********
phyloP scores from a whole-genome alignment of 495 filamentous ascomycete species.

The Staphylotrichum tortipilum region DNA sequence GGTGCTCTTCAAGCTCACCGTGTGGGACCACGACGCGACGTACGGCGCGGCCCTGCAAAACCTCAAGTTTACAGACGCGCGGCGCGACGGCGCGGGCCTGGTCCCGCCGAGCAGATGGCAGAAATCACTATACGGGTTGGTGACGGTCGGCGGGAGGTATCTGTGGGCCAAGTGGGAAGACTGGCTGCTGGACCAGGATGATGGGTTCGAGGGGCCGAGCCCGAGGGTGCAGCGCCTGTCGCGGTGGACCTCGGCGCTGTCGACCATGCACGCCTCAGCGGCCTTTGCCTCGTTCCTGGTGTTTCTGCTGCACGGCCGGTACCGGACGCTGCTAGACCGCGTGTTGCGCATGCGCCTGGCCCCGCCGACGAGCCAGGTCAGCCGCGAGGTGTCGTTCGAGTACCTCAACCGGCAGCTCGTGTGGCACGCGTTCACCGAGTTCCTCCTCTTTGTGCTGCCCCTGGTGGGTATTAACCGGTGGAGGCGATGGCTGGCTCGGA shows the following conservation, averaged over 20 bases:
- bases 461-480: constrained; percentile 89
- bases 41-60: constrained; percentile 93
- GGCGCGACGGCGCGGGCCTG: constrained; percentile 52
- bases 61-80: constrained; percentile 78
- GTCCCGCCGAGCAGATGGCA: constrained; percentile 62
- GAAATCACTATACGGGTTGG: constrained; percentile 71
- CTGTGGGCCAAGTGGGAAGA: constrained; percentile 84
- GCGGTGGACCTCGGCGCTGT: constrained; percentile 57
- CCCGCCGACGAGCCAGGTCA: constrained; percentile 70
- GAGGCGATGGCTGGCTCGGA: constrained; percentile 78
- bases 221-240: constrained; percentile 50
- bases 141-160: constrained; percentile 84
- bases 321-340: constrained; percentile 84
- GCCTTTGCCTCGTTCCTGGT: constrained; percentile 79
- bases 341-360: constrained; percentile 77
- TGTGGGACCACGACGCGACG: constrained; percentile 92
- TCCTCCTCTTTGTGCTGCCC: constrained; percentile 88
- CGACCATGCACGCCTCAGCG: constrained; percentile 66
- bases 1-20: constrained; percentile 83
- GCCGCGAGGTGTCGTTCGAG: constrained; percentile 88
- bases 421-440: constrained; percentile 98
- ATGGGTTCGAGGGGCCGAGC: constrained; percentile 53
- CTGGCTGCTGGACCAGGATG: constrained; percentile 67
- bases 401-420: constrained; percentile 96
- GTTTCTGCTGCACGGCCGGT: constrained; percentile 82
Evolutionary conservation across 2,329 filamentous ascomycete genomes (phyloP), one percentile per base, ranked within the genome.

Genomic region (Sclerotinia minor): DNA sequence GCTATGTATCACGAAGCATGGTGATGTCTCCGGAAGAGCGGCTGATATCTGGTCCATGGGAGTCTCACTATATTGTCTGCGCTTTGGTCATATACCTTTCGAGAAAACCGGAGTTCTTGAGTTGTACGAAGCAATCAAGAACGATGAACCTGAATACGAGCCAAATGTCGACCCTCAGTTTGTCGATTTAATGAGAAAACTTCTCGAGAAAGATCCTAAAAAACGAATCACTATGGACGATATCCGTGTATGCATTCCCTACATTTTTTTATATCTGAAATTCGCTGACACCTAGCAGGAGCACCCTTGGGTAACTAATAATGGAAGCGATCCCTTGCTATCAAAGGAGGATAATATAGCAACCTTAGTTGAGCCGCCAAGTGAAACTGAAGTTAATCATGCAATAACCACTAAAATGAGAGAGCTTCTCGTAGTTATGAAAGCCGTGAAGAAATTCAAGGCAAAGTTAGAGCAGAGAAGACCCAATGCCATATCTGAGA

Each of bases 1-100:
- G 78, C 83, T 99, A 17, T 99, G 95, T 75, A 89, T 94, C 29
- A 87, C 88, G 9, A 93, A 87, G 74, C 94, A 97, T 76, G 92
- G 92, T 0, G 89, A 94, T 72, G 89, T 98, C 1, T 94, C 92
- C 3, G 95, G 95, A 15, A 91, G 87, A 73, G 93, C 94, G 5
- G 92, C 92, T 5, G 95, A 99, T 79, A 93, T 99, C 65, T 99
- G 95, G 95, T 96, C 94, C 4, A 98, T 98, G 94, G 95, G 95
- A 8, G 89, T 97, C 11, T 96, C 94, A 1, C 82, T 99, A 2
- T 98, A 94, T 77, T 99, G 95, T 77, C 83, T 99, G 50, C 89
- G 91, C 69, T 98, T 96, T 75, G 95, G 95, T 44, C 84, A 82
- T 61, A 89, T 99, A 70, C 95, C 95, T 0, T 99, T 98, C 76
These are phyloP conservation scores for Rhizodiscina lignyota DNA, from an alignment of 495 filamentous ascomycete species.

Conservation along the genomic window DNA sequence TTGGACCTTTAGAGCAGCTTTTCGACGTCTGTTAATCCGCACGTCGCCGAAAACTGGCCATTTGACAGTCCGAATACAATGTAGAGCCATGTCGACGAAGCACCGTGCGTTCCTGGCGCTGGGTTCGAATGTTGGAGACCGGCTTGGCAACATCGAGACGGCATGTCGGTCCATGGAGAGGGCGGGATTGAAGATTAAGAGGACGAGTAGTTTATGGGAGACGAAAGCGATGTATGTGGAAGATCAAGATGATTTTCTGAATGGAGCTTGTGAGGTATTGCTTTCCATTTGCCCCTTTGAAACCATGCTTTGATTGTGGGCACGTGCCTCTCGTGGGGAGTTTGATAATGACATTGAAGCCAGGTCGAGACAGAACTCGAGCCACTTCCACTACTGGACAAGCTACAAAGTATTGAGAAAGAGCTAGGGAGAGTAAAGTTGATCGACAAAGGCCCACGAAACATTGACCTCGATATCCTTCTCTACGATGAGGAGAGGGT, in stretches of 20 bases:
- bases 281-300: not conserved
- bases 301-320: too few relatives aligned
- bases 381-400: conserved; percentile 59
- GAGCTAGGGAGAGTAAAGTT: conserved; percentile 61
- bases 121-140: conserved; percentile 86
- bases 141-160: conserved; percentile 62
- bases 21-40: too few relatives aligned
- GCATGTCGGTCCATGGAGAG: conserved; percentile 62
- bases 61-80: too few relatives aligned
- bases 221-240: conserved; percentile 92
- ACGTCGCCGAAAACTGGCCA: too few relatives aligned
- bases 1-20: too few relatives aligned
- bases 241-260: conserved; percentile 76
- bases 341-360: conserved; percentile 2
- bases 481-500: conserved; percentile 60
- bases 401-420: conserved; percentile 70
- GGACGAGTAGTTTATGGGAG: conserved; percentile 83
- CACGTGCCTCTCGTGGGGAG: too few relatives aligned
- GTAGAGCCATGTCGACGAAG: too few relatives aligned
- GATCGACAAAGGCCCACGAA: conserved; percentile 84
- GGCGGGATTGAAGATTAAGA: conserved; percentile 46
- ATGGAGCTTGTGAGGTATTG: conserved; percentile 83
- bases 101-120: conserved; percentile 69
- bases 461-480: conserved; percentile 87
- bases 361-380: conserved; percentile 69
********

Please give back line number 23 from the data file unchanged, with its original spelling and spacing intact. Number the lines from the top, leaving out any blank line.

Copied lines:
- bases 421-440: constrained; percentile 98